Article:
During the age of segregation, Washington, D.C.'s Howard Theatre was one of the country's first large venues to welcome black audiences and performers. It was the most prestigious room in the city's entertainment and nightlife district of the African American community — its "Black Broadway." And after decades of dormancy and disrepair, the renovated Howard Theatre reopened on Monday. NPR's Weekend Edition gave a good sense of the building's historical importance in a report on Sunday.
Name a popular African American entertainer between 1910 and 1970, and he or she probably played the Howard: Chuck Berry, James Brown, The Supremes, Ray Charles, Aretha Franklin, Stevie Wonder. Because jazz was once pop music, this means the Howard hosted plenty of jazz legends in the primes of their careers, including everyone from proto-jazz bandleader James Reese Europe to Louis Armstrong to the Count Basie Orchestra to Ella Fitzgerald to Charlie Parker to Jimmy Smith. For further reading, The Washington Post put together this oral history, and created this handy timeline graphic too.
All this makes for a fascinating story, especially as it connects the dots between jazz history and African American history. But now the theater is again becoming a living part of its community. And the particular way the Howard is rebooting gives some clues as to where its legacy stands in 2012 — how, in the great jazz tradition, its past figures into its present. For example:
- The venue's bookings continue to be filled with African American entertainers. After the demise of formal segregation which limited black touring performers to the "chitlin' circuit," there's no longer any strict need for the Howard to position itself as a black entertainment mecca. Yet this obviously remains a large goal. A quick glance at the upcoming calendar reveals a wide range of black performers: hip-hop band The Roots, punk-rock legends Bad Brains, comedienne Wanda Sykes, a Sunday Gospel Brunch, "queen of funk" Chaka Khan. There's room for high-profile jazz in there too: the upcoming month or so sees Esperanza Spalding, McCoy Tyner with tap dancer Savion Glover, and The Bad Plus. (White jazz bands also played the old Howard Theatre as well.) The bookers seem open to having non-black performers with less obvious connections to black-origin popular music; for instance, rockers Blue Oyster Cult and the puppet show Stuffed and Unstrung will feature soon. But at least for now, the heavy emphasis on black culture, both depth and breadth, is a notable choice.
- The appearance of the space alludes to what once was. The original facade and the original stage have been restored. Inside, the architecture and design ring of modernity — 200-inch HD television screens are on either side of the stage, for instance — but with old-school touches of a marble lobby, velvet curtains and plush dining booths. Huge photos of African American musical icons who played the Howard adorn the walls — even in the bathrooms — and a sculpture of Duke Ellington sits outside.. If you look at images of the space — the Post has a gallery and accompanying article about the renovation details, and the Washington City Paper has a few more shots — you can get a sense of how these visual cues will frame the concert experience.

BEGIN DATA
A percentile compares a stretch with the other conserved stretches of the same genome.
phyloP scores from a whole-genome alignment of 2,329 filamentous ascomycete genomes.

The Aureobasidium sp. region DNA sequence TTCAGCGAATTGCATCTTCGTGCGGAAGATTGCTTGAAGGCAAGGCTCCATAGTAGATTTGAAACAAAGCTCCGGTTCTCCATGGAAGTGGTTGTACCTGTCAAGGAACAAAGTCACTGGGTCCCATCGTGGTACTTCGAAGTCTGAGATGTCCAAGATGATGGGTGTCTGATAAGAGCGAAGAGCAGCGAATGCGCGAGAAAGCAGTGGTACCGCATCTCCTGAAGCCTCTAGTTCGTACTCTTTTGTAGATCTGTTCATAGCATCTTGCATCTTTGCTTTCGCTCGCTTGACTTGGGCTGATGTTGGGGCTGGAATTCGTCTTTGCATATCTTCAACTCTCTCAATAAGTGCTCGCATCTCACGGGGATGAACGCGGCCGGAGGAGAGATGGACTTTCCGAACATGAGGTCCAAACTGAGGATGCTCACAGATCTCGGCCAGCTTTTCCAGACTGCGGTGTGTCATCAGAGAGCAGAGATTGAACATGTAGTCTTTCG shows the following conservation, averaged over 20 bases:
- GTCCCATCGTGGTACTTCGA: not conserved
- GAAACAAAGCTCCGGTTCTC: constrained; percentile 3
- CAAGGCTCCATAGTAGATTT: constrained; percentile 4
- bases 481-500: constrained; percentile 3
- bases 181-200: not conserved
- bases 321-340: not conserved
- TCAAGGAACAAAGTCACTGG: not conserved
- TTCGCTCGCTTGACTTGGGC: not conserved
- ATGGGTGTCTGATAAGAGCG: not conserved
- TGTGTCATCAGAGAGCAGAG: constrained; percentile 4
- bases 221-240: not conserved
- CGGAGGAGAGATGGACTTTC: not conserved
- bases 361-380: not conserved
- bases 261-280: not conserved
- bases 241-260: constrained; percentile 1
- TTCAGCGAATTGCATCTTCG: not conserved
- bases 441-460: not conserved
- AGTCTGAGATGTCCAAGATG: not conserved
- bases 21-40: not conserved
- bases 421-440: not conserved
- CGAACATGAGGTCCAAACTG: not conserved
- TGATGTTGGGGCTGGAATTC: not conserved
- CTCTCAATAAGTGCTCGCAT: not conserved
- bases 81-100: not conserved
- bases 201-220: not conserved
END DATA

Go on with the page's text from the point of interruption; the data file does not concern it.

- It's arriving in a different Washington, D.C. NPR's report quoted African-American history professor Bernard Demczuk: "But let me be clear: It wasn't just about black people. The other term for the Howard was the People's Theatre. And the People's Theatre means that it really was open for everybody." That idea is taking on a new resonance. The areas around the venue historically constitute an African American community, being flanked by the U Street entertainment district to the west, Howard University to the north, and residential zones to the south and east. But as a Post article notes, the area is gentrifying, and "African Americans now account for less than half of Shaw and LeDroit Park, the neighborhoods surrounding the Howard, although the areas were nearly 80 percent black a generation ago." It's part of a trend in Washington life as a whole; it is estimated that African Americans are no longer a majority population of the District proper. So this theater with a black-centric ethos arrives at a time where D.C.'s "chocolate city" reputation is changing.
Some of the information above comes from or is corroborated by a City Paper cover story called "How Not to Screw up the Howard Theatre." The article focuses heavily on the idea that "Every inch of the Howard is built to make money"; though it is city-owned, it will be run largely autonomously, "like a business."
Indeed, the floor accommodates both supper-club-style seated performances and standing shows, maximizing profit for each setup. A new kitchen, a new VIP area and new bars have the potential to drive millions in food and alcohol sales. (Celebrity chef Marcus Samuelsson, the Ethiopian-Swedish proprietor of the Red Rooster in Harlem, designed a soul-food menu.) A "luxury-oriented" PR firm has been brought in for marketing. And a global management company — the Blue Note Entertainment Group, which operates the Blue Note jazz club in New York among other venues worldwide — will ensure high-profile bookings which can put butts in seats.
Once, children were admitted to the Howard for 50 cents. But live performance is now competing with many more forms of entertainment than existed in the Howard's heyday. If people want some things about the Howard's ethos to stay the same, others will likely have to change.